A possible game-changing heart transplant method is on its way. Studies have been underway for years regarding “donation after cardiac death,” or DCD. This is a new way to use donor hearts from cardiac failure cases. However, DCD transplants with other organs have been done for years now. While still in the developing stages, this method has had promising results.
Heart Transplants Spread Hope
Over 250,000 people in the U.S. are at the final stages of heart failure. Because of this, patients are in great need of transplants. Luckily, medical experts have discovered the positive effects of DCD. Through this procedure, organs are from patients who have died from cardiac arrest are being “reanimated.” Scientists use a machine to allow blood to permeate the heart after it has been taken from the donor. This allows experts to assess the functionality of the heart, something they were unable to do before. In December 2019, Duke University was the first team in the U.S. to successfully perform the transplant. One of the restrictions of this procedure is that the “donors can’t have died of circulatory death in some form.” Still, Dr. Jacob Shroder of Duke believes DCD will “expand the donor pool by 30%.” Ten of these transplants have already been successful, and the trials will continue until 2021.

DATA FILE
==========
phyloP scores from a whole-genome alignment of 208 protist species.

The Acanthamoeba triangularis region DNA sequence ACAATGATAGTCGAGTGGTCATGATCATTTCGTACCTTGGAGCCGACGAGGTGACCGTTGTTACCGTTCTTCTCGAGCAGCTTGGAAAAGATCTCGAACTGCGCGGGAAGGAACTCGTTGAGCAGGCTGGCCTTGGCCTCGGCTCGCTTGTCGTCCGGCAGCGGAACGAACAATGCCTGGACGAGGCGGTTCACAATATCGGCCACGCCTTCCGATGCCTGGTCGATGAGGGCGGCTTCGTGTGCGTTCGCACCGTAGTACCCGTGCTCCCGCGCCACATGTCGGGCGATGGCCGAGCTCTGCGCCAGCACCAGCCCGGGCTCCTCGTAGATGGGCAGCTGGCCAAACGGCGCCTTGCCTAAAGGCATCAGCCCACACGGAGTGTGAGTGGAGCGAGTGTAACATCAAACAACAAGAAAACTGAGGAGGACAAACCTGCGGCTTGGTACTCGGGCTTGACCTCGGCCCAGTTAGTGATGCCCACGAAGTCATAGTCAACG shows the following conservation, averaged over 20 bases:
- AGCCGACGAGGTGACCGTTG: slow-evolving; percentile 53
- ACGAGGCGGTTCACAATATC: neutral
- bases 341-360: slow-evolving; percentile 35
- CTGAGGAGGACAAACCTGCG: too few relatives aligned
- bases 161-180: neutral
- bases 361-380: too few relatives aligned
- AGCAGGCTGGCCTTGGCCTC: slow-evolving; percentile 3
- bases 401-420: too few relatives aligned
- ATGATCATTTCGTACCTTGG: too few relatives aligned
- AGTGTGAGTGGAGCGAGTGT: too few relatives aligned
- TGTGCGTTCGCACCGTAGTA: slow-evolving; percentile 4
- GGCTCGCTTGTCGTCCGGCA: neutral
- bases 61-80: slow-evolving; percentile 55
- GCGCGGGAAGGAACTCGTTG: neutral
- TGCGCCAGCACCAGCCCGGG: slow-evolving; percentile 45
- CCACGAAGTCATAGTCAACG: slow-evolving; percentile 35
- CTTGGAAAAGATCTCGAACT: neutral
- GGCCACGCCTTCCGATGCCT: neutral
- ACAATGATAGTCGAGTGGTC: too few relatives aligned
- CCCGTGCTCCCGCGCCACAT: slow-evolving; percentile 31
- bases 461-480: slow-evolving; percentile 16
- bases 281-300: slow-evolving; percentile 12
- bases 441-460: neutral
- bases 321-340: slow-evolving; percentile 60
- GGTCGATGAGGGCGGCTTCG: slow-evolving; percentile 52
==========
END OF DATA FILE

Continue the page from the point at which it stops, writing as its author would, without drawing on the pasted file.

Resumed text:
About DCD Transplants
A specialist at Brigham and Women’s Hospital speculates that we may be surprised by some recent findings. “A DCD donor heart may outperform a brain dead donor heart…the effects on prolonged brain death on the heart are quite jarring,” he says. The reason DCD transplants haven’t included the heart until now is because of its inability to pump oxygenated blood after death. The usual cold storage doesn’t allow for an assessment of heart function for any damage. Now, physicians are seeking new ways to overcome those barriers. The time it takes to remove the heart from the body can limit whether or not it’s usable. However, with the TransMedics Organ Care System, the machine will reanimate and assess the heart for physicians. Other countries, including Australia, have been performing DCD transplants for years now. First performed in Sydney, the procedure then found its way to the UK in early 2015. Soon, the UK hopes to have a retrieval system for DCD hearts. The downfall in some countries, including Australia, is the monetary cost. A doctor in Australia explains that the government doesn’t cover the transplant, therefore requiring “philanthropic donations.”
The only thing for the U.S. to do now is getting FDA approval for the TransMedics system. On the plus side, the FDA has approved it for lung transplants, so the heart system should gain approval. Ideally, 50 successful DCD heart transplants will be complete by 2021, at which point TransMedics will be able to file for FDA approval. Aside from standard transplant risks such as organ rejection and death, TransMedics hasn’t heard of many other risks. Some patients may require “an external machine that pumps oxygenated blood to the body” until the heart is fully functional again. Since the first-ever DCD transplant in 2014, a majority of DCD patients are doing very well. TransMedics CEO Dr. Waleed Hassanein says DCD “could make heart transplantation more of a reality for all those patients who are on the waiting list.”
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